La Grange preps for hurricane season after working to recover from Harvey

La Grange was one of the areas in Central Texas impacted by Hurricane Harvey last year. 

Many homes including mobile home parks, houses near the Colorado River were destroyed.

Kenny Couch who’s the Executive Director for the Fayette Co. Disaster Recovery Team says there’s been a lot of nervousness in the air recently. “This hurricane impacted and touched a lot of families and kids. We still have a lot of kids who when it rains you can tell they get nervous. Especially here in La Grange we have some low lying areas, we have a 90 degree turn in the river and when it started raining it really didn't stop and it ended up reaching its 3rd highest recorded level. It impacted 803 households registered for FEMA here in the county."

The Fayette County Disaster Recovery Team started shortly after, with volunteers like Kenny Couch, and Tina Croley.

“I think it's important to note while Hurricane Harvey may be long gone almost 10 months into Hurricane Harvey’s disappearance, we are just now getting folks to move back home,” Croley says.

Their team helps find disaster victims shelter, clean up their homes, handle donations, meals and transportation, and work to assist in the rebuilding process, funded by donations and grants.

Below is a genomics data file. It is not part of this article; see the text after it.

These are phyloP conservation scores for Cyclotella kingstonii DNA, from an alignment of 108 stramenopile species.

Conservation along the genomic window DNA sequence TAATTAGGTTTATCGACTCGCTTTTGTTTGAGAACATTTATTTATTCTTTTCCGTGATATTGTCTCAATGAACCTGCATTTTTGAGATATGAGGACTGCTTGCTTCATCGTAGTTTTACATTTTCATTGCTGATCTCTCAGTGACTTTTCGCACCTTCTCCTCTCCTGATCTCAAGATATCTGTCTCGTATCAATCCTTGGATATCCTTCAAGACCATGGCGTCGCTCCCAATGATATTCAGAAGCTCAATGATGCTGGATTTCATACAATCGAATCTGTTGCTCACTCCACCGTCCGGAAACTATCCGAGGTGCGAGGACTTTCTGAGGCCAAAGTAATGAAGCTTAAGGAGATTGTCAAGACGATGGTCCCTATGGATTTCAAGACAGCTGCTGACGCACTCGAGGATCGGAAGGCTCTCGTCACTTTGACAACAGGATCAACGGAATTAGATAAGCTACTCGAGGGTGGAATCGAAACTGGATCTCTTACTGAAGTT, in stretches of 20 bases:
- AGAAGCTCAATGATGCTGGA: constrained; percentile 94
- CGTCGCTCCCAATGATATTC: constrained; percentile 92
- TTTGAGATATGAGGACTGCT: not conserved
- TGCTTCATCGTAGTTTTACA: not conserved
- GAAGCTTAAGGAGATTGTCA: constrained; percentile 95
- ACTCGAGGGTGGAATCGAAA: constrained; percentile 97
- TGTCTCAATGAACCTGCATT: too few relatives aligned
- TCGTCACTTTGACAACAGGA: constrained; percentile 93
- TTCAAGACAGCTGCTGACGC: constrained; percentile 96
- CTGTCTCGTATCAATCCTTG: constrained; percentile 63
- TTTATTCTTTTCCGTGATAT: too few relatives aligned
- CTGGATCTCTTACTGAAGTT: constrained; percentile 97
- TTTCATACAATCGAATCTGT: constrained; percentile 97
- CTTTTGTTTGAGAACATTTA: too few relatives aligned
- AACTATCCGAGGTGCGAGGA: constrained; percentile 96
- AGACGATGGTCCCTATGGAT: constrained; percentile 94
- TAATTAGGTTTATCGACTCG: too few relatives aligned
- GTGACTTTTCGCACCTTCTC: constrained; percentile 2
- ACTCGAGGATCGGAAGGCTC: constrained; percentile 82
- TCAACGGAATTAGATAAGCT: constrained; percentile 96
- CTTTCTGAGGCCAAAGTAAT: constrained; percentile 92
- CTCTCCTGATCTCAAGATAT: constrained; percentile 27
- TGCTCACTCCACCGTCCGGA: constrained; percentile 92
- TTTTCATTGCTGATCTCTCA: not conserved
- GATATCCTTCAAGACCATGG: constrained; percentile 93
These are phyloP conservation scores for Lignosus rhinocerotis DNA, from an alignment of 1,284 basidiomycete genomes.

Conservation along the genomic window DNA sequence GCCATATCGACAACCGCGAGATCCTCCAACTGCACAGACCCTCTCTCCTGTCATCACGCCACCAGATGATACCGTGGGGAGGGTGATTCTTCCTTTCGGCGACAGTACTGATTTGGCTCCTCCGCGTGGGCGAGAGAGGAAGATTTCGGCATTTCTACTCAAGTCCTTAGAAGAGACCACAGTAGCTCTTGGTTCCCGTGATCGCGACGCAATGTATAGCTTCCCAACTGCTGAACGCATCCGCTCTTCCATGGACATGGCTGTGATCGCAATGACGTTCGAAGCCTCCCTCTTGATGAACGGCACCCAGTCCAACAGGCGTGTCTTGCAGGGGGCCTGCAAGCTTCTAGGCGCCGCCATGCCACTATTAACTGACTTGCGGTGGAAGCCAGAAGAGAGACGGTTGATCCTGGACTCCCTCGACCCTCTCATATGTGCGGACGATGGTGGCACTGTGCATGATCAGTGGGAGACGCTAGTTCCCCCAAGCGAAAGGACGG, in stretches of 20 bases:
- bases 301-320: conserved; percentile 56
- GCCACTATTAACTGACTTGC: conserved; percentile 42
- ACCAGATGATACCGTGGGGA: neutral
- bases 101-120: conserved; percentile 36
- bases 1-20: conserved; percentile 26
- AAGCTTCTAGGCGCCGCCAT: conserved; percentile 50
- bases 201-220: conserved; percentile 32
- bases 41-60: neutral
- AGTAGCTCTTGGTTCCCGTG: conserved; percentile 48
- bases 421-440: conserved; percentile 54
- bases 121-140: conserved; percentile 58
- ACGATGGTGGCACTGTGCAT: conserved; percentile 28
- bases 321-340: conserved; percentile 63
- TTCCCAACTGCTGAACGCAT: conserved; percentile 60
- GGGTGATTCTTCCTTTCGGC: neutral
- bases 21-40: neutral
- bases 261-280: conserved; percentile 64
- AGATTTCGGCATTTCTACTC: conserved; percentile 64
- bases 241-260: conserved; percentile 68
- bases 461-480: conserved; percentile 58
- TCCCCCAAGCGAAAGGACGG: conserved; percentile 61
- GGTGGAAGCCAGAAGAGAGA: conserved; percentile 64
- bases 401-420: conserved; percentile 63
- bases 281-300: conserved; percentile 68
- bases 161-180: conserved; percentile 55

He says right now since hurricane season just started, most people are calling to ask if they'll be prepared for another situation like last year. “Easily 100 families are either in hotels or motels, they're staying with friends and families. We have people who are renting that's too expensive so they're rent burdened which is a big stress on a family that just lost everything,” Couch adds.

The Fayette County Disaster Team says each case gives them mixed emotions, but today was the feeling of hope. Lance Solomon has lived in La Grange for 39 years. He lost his home last year, and on Wednesday he signed off on an SBA loan that was recently approved, so he can move into his new mobile home next month.

“I get real emotional to think back on it. Once you've been through it, and of course I never want to go through it again you start all over and you become complacent,” Solomon adds.

Right now the nonprofit is working on Hope Hill.

It’s a three year project to help relocate families permanently out of the flood plan.